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These haunting pictures show the modern remains of Stalin’s notorious ‘Railway to Nowhere’ built on the bones of some 300,000 Gulag prisoners who died constructing the notorious 785-mile track.
Ghostly relics of rusting steam engines and bent, contorted rails just below the Arctic Circle remain as a monument to the iron ruler’s folly.
Gulag convicts were used as slave labour in temperatures that plummeted below -50C in winter, while in summer they were plagued by vicious mosquitoes.
There are no gravestones but either side of twisted rails and tumbledown wooden bridges lie the remains of the hundreds of thousands who perished building a line that even Stalin’s aides knew was a madcap scheme, but dared not tell him.
Communist rulers abandoned Project 501, as it was known, soon after he died in 1953, even though it was only 40 miles short of completion.
The line, far to the north of the famous Trans-Siberian track, was planned to link Salekhard - a town straddling the polar circle - with the obscure village of Ikarka, envisioned by Stalin as a new deep-water port giving the megalomaniac tyrant control of the Arctic Ocean.
In doing so, it was to link two of Siberia’s great rivers - the Ob and the Yenisei, respectively the seventh and fifth longest in the world.
Described as “outstandingly and deliberately senseless”, the notorious ‘Railway to Nowhere’ was built under a cloak of Soviet secrecy.\
Some 120,000 convicts - many of them political prisoners - laboured on the track at any one time, women as well as men.
Remarkable archive footage from the Stalin era shows the harsh conditions they faced on the "Railroad of Death".
Today - flanked by the rotting remains of cruel Gulag camps - it is “one of the most shocking museums in the world” and an unofficial necropolis where the corpses of the fallen lie buried.
Convicts were taken there by cattle trains, including thousands from the Baltic republics, eaten up by Stalin in the Second World War.
Others came in appalling conditions by water in summer.
A survivor from this hell recalled 600 mainly young women prisoners - emaciated, half-naked and bald - jammed into the hold of a ship, en route to the sinister camps serving this railway.
“It was impossible to tell where one pair of buttocks ended and another set of breasts began,” read the grim account.
The scene was likened to a Medieval painter’s evocation of the Last Judgement.
Some Gulags had facilities where children of female convicts were kept separately, with mother’s barred from seeing their toddlers if they failed to meet the harsh labouring targets.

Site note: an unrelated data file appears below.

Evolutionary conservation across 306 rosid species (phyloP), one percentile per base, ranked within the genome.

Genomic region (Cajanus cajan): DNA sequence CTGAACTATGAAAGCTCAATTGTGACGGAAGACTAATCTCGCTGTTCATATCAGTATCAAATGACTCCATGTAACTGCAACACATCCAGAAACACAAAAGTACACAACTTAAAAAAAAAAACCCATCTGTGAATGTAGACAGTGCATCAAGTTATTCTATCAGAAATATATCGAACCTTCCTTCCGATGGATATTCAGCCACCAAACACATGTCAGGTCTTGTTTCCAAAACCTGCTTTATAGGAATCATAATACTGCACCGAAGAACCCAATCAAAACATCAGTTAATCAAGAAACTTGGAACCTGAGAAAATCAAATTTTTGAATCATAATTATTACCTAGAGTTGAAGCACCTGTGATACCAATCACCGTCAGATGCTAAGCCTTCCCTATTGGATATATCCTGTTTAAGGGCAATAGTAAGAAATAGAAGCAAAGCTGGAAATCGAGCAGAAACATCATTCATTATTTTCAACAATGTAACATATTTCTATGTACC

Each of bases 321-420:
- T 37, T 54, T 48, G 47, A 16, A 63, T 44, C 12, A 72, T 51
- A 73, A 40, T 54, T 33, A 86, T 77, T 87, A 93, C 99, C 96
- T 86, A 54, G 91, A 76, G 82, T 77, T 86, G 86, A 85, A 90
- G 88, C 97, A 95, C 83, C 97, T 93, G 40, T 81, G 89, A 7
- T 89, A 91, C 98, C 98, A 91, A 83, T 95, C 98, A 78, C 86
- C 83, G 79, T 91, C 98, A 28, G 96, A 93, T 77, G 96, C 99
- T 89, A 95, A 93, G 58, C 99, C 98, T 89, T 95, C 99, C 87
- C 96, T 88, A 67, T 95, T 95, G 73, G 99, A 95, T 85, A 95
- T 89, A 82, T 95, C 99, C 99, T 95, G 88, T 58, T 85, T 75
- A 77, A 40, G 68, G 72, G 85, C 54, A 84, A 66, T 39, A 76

“Among those forced to live - and often die - here were talented engineers selected to find ways to build a railway on permafrost, across multiple streams and rivers, in a harsh Arctic climate,” reported The Siberian Times, which revealed the collection of pictures.
Most of the work was done manually, with spades and wheelbarrows rather than heavy machinery.
“Often whole parts of a newly-built rail track sank into swamp in the summer heat.”
In winter the threat to life for the slave labourers was the severe, unyielding cold.
It was “difficult to understand how they survived in 50 below zero,” said one researcher, pointing to the thin walls of their barracks.
In summer - with 24 hour daylight - convicts suffered from incessant mosquitoes described by one survivor as “a tortuous mob - there were more of those beasts in the air than raindrops in a thunderstorm.
“When you waved your hand in the air it would become bloody with dead mosquitoes.”
Lyudmila Lipatova, former director of the Salekhard city museum, said Russian historians estimated the numbers who died building this rail link at 300,000, but exact figures will never be uncovered.
“We haven't really looked that hard,” she admitted candidly.
“Some things you don't want to know.”
Former inmate Lazar Shereshevsky said: "The main causes of death were working accidents, disease and illness."
Scurvy was a major killer.
So, too, was cold, exhaustion and overwork.
Most bodies were buried without coffins, with only a number tag tied to their remains.
Many of the camps have been destroyed by forest fires, with little more than the barbed wire remaining.